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What is the maximum entropy distribution for a positive continuous variable, given its first and second moments?

For example, a Gaussian distribution is the maximum entropy distribution for an unbounded variable, given its mean and standard deviation, and a Gamma distribution is the maximum entropy distribution for a positive variable, given its mean value and the mean value of its logarithm.

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One may simply use the theorem of Boltzmann's that is in the very Wikipedia article you point to.

Note that specifying the mean and variance is equivalent to specifying the first two raw moments - each determines the other (it's not actually necessary to invoke this, since we may apply the theorem directly to the mean and variance, it's just a little simpler this way).

The theorem then establishes that the density must be of the form:

$$f(x)=c \exp\left(\lambda_1 x + \lambda_2 x^2 \right)\quad \mbox{ for all } x \geq 0$$

Integrability over the positive real line will restrict $\lambda_2$ to be $\leq 0$, and I think places some restrictions on the relationships between the $\lambda$s (which will presumably be satisfied automatically when starting from the specified mean and variance rather than the raw moments).

To my surprise (since I wouldn't have expected it when I started this answer), this appears to leave us with a truncated normal distribution.

As it happens, I don't think I've used this theorem before, so criticisms or helpful suggestions on anything I haven't considered or have left out would be welcome.

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  • $\begingroup$ +1 Thanks. Seems alright. When I read the Wikipedia article, I seem to have missed the fact that Boltzmann theorem applies for all closed intervals. I had assumed it applied only to variables going from $-\infty$ to $\infty$. $\endgroup$
    – becko
    Jan 23 '14 at 0:55
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    $\begingroup$ For some reason the uniform base measure and resulting truncated normal distribution do not fully convince me: As Fred Schoen stresses, to find the maximum-(relative-)entropy in the continuous case we need a base measure or reference probability distribution. Since the continuous variable $x$ in question is positive, it could be a scale variable, and a base measure proportional to $1/x$ then recommends itself for various reasons (e.g. group invariance; see Jaynes's book or Jeffreys's). $\endgroup$
    – pglpm
    Jul 28 '17 at 11:20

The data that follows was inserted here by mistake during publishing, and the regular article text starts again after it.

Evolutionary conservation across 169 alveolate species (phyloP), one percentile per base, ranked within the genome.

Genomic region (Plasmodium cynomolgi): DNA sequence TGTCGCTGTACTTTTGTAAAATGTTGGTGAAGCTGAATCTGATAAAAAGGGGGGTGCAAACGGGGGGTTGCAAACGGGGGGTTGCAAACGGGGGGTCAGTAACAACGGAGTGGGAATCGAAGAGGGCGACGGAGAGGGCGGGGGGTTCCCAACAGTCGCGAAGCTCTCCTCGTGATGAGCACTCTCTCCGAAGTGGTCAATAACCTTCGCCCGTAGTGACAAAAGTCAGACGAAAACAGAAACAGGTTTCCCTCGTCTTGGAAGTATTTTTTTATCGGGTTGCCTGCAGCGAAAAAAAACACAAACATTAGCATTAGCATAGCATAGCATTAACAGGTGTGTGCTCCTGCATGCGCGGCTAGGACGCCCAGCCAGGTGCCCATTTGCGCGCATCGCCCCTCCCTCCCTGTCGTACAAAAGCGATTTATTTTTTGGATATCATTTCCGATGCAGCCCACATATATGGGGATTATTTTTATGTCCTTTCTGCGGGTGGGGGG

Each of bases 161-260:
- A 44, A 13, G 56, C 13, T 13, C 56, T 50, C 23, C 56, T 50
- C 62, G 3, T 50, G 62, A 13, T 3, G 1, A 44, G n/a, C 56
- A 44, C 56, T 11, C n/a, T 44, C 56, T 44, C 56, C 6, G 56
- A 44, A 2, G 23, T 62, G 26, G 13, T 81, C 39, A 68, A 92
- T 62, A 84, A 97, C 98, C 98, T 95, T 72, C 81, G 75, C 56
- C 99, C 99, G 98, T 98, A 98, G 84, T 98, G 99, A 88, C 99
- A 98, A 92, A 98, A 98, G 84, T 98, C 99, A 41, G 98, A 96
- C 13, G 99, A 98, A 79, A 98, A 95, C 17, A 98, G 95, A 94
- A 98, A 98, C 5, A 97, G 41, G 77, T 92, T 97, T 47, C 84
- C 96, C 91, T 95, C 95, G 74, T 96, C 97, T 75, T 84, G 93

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    $\begingroup$ With this base measure the resulting distribution is proportional to $$ \frac{1}{x}\exp(-\alpha x- \beta x^2) $$ but unfortunately it's non-normalizable (it could still be used as an improper prior, though). Given the positiveness of the variable in question it may be worth considering whether the moments of its logarithm may make more sense as information carriers and maximum-entropy constraints. They would lead to gamma-like maximum-entropy distributions. $\endgroup$
    – pglpm
    Jul 28 '17 at 11:20
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I want to make @Glen_b's answer more explicit, here is an extra answer just because it wouldn't fit as a comment.

The formalism etc. is well explained in Chapter 11 and 12 of Jaynes' book. Taking the uniform distribution as the base measure, the general solution, as @Glen_b already said, is a Gaussian $$ f(x) \propto \mathcal{N}(x | -1/2 \lambda_1/\lambda_2, -1/(2\lambda_2)) $$ For the unbounded variable, you can explicitly solve for the Lagrange multipliers $\lambda_1$ and $\lambda_2$ in terms of the constraint values ($a_1, a_2$ in the Wikipedia article). With $a_1=\mu, a_2=\mu^2 + \sigma^2$, you then get $\lambda_1=\mu/\sigma^2, \lambda_2=-0.5 \sigma^2$, so the standard Gaussian $\mathcal{N}(x|\mu, \sigma^2)$.

For the bounded variable $x>x_{min}$, I (and mathematica) cannot solve for $\lambda_{1,2}$ explicitly anymore because of the error function term that appears when computing the partition function ($1/c$ in wikipedia). This means that that the $\mu$ and $\sigma^2$ parameters of the truncated Gaussian are not the mean and variance of the continuous variable you started with. It can even happen that for $x_{min}=0$, the mode of the Gaussian is negative! Of course the numbers all agree again when you take $x_{min} \to -\infty$.

If you have concrete values for $a_1, a_2$, you can still solve for $\lambda_{1,2}$ numerically and plug in the solutions into the general equation and you are done! The values of $\lambda_{1,2}$ from the unbounded case may be a good starting point for the numerical solver.

This question is a duplicate of https://math.stackexchange.com/questions/598608/what-is-the-maximum-entropy-distribution-for-a-continuous-random-variable-on-0

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